New Hampshire is aiming to reduce the wait for emergency psychiatric admissions to the state hospital.
Patients are now enduring waits as long as several days.
“It is unacceptable for someone experiencing a psychiatric crisis to have to wait this long for critical inpatient care, for both the individual as well as their concerned family members,” said Nicholas Toumpas, Health and Human Services Commissioner in announcing the plan yesterday.
The delays affect communities, too, because advocates say those experiencing mental health crises end up stuck in hospital emergency rooms, in trouble with the law or they simply stop trying to get help.
“It’s wrong medically, legally, ethically and morally. We don’t do this with any other medical condition,” said Ken Norton, executive director of the National Alliance for the Mentally Ill - New Hampshire .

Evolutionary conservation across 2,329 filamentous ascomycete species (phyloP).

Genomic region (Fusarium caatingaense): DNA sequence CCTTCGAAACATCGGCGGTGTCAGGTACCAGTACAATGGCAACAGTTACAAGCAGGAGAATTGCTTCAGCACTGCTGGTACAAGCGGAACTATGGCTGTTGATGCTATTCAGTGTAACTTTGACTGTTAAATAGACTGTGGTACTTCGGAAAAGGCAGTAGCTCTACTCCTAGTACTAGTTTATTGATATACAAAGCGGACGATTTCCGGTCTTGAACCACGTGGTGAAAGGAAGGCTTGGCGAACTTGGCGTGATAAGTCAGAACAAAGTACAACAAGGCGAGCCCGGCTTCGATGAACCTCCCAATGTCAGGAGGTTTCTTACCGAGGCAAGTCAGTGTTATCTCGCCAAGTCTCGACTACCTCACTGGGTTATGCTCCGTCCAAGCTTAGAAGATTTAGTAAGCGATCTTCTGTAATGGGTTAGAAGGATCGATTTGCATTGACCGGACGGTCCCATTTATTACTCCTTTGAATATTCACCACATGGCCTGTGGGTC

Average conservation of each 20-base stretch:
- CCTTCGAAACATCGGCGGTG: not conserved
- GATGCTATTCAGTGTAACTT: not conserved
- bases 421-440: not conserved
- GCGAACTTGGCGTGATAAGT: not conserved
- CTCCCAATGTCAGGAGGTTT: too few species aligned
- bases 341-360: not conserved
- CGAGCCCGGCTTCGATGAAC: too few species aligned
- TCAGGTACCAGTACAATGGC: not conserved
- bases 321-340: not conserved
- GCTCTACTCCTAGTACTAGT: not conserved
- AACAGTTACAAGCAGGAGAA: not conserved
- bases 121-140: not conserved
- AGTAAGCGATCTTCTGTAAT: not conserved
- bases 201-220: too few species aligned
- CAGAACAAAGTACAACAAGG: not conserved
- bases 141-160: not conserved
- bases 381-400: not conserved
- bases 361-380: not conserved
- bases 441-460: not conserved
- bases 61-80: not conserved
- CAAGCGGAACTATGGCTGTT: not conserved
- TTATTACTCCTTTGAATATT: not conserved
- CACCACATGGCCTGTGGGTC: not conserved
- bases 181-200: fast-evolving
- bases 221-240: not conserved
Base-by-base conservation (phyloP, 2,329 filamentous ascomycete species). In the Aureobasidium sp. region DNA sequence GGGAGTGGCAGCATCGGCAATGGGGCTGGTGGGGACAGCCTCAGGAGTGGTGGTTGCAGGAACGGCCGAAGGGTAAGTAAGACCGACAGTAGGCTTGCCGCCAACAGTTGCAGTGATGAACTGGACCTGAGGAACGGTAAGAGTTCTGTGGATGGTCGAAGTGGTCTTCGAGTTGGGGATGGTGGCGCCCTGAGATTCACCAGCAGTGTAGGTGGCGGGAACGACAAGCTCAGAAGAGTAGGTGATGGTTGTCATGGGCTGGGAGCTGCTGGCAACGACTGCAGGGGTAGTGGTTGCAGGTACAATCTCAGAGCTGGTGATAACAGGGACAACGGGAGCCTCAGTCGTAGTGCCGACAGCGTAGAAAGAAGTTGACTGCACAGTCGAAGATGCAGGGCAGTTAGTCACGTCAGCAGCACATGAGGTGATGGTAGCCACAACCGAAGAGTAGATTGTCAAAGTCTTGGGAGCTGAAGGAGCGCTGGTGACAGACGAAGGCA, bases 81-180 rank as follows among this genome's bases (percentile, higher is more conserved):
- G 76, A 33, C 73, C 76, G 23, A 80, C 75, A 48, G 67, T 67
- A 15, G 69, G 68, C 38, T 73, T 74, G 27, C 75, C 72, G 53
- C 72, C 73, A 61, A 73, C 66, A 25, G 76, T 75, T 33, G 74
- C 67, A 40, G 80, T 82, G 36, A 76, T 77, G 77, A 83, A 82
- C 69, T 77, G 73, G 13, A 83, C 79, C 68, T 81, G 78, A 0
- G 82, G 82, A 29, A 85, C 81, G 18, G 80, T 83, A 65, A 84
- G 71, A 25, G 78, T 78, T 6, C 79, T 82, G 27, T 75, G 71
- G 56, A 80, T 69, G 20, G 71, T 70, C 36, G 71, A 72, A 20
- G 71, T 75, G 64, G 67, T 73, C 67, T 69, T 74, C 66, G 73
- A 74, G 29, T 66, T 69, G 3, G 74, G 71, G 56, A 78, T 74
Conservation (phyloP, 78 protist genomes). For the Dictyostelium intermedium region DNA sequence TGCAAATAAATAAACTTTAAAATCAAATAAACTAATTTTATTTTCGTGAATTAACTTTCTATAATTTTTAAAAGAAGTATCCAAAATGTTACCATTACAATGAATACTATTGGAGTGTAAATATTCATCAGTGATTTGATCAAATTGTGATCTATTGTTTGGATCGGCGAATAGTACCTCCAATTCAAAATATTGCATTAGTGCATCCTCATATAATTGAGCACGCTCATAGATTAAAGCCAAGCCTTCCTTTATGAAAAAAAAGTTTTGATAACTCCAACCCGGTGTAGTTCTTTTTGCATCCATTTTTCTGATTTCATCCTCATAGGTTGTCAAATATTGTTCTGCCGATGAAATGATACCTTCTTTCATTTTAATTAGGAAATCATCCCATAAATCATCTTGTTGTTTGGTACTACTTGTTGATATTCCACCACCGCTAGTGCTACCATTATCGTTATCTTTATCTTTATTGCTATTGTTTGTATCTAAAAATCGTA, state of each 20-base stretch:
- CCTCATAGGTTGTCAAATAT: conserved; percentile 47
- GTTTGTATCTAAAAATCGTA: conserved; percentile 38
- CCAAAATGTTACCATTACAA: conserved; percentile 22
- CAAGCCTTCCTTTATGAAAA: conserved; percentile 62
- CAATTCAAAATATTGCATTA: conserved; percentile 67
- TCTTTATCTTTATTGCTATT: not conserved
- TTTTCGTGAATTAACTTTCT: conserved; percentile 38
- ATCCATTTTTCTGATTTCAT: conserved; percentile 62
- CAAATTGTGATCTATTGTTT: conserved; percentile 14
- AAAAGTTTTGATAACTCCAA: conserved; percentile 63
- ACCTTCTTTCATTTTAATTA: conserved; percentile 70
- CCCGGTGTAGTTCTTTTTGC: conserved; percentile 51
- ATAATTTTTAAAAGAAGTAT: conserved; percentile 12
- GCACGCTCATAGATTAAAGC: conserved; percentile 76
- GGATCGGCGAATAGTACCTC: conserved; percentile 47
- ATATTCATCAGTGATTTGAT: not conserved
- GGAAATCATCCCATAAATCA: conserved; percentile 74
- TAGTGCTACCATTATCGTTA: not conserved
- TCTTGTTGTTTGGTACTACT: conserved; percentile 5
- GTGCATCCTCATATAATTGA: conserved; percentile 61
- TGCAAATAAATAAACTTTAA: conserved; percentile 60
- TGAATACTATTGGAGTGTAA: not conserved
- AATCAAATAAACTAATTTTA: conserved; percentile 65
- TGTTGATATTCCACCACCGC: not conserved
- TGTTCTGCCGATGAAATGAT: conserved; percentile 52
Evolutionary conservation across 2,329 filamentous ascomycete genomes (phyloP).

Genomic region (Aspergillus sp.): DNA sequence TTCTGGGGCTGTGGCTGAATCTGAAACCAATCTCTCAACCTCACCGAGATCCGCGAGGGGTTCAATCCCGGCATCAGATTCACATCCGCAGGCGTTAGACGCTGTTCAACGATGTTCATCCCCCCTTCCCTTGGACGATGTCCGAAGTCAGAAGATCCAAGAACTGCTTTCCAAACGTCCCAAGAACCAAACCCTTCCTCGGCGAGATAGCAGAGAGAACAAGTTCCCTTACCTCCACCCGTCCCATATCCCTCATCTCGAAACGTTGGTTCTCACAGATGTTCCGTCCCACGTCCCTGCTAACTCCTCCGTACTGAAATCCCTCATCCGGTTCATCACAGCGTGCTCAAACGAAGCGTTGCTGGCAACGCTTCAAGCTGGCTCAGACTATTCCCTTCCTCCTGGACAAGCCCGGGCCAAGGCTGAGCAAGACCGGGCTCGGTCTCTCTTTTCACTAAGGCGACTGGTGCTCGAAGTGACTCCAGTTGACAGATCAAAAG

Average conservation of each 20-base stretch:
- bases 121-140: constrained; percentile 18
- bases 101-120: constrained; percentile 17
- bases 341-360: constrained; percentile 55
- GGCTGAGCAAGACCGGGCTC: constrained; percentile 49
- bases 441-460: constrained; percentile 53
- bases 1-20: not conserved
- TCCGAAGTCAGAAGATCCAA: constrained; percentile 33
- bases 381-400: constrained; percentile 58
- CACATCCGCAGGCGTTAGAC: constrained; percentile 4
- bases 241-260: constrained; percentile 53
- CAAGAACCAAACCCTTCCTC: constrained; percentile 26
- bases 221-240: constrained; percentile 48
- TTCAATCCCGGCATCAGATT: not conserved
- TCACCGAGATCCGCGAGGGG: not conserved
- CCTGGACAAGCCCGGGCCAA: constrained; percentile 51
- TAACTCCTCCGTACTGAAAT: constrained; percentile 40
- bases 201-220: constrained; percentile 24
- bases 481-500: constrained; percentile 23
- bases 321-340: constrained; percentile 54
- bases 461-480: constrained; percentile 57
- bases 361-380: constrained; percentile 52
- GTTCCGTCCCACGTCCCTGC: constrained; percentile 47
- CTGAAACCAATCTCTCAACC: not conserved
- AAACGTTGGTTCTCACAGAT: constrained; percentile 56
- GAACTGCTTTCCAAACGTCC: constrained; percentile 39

Toumpas blamed budget reductions, the closure of local psychiatric units and the loss of 60 beds at the state hospital since 2009 for the waiting list.
The issue came up in Salem last month when Deputy police Chief Shawn Patten blamed the state’s mental health system for failing a man police have dealt with repeatedly over many years.
“We’ve had over 40 contacts with him over eight to 10 years,” Patten said at the time. “In our opinion, the mental health system in the state of New Hampshire is failing him.”
And with that failure, he said, comes a great physical risk to the man’s family, police officers and the community.
“This is eventually going to have tragic consequences if this isn’t dealt with,” he said last month. “We’re in fear for his family, his friends, the safety of our officers who have to respond to these calls on a regular basis.”
In response, Dr. Robert MacLeod, the CEO of New Hampshire Hospital, said times have changed.